The outdoor scenes away from the roadhouse are a rather clumsy mix of back-projection and backlot artifice, with the Fox tank featuring more than once, partly to show off Lupino's proto-bikini. But what makes the picture really watchable is the acting of her and Richard Widmark. He is typecast as a half-crazy villain at this early stage of his career, but he's never quite the same twice. His Nordic pale complexion and lopsided grin are seductively creepy. She acts her socks off in the first half, whether she's acting tough, playing ten-pin bowls like a blonde spider or seducing her man in tight white shorts, and it's strange that the script had her freewheeling in the second half.

No masterpiece, but considerable pleasure to be had from solid film-making and two fine actors.
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4 of 4 people found the following review helpful
4.0 out of 5 stars Poor Susie!, 23 Mar. 2009
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Road House manager Pete (Cornell Wilde) falls in love with singer Lily (Ida Lupino) brought to entertain customers by Road House owner Jefty (Richard Widmark). However, Jefty has his own interest in Lily and intends to marry her. While Jefty is away getting a marriage license, Pete and Lily become involved and decide to go away together. Well, once Jefty discovers this, he is not happy and plans revenge against the pair and it's a good revenge, which leaves the pair only one real choice..........they make a run for it.......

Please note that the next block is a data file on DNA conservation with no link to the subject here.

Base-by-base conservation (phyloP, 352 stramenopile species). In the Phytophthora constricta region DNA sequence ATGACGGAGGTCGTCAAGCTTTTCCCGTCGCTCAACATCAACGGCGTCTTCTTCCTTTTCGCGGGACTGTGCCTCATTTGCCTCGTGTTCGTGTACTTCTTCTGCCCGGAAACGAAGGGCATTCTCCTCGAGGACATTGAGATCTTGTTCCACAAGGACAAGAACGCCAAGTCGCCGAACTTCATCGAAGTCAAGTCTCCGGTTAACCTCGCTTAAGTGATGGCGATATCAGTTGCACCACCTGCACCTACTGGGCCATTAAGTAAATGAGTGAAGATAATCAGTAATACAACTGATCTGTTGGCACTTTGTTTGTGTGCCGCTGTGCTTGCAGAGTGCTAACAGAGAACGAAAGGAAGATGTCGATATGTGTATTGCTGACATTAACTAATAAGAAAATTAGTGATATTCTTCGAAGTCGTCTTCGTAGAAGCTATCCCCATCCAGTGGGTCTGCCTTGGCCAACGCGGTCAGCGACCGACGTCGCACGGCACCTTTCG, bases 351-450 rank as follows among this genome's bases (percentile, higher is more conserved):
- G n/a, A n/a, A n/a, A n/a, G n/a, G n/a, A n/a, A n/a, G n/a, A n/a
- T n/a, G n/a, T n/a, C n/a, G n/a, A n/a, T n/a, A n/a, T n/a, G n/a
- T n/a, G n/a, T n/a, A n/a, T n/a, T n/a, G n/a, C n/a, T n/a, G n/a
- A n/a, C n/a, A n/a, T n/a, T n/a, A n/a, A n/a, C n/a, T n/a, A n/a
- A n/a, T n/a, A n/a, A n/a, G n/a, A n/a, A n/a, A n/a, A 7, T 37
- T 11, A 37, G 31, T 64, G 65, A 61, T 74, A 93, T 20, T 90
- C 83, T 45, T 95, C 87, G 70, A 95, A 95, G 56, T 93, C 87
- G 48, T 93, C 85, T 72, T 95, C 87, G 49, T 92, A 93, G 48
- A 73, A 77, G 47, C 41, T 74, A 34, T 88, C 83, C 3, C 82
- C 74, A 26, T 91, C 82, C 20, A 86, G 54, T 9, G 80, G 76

Throughout the film, I felt a little sorry for Susie (Celeste Holm) as she is made out to be Pete's girlfriend but her feelings seem to be papered over. She gets a bum deal in this film. She even covers for her boyfriend's philandering with Lily once Jefty returns to claim Lily for his wife. There is some snappy dialogue between Susie and Lily and Lily and Pete and the most memorable line for me is delivered by Jefty on his entrance. He greets pal Pete with a cheeky delivery of the line "Hey, you son of a gun" on meeting Pete and Lily in the Road House office.

The cast do well with Richard Widmark being my favourite, despite being 4th billed. Ida Lupino sings a few songs with her gravelly voice and we have been pre-warned that she may not be much good at singing, so the outcome is not too bad. Overall, it's an interesting and enjoyable film with memorable scenes including every time Widmark appears and an interesting sparring between Lupino and Wilde while he is teaching her to bowl. You don't need to see a bedroom but you get the gist....
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1 of 1 people found the following review helpful
4.0 out of 5 stars The Dark Love., 26 Feb. 2013
By 
Spike Owen "John Rouse Merriott Chard" (Birmingham, England.) - See all my reviews
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Road House is directed by Jean Negulesco and adapted to screenplay by Edward Chodorov from a story by Margaret Gruen and Oscar Saul. It stars Ida Lupino, Cornel Wilde, Celeste Holm and Richard Widmark. Music is by Cyril J. Mockridge and cinematography by Joseph LaShelle.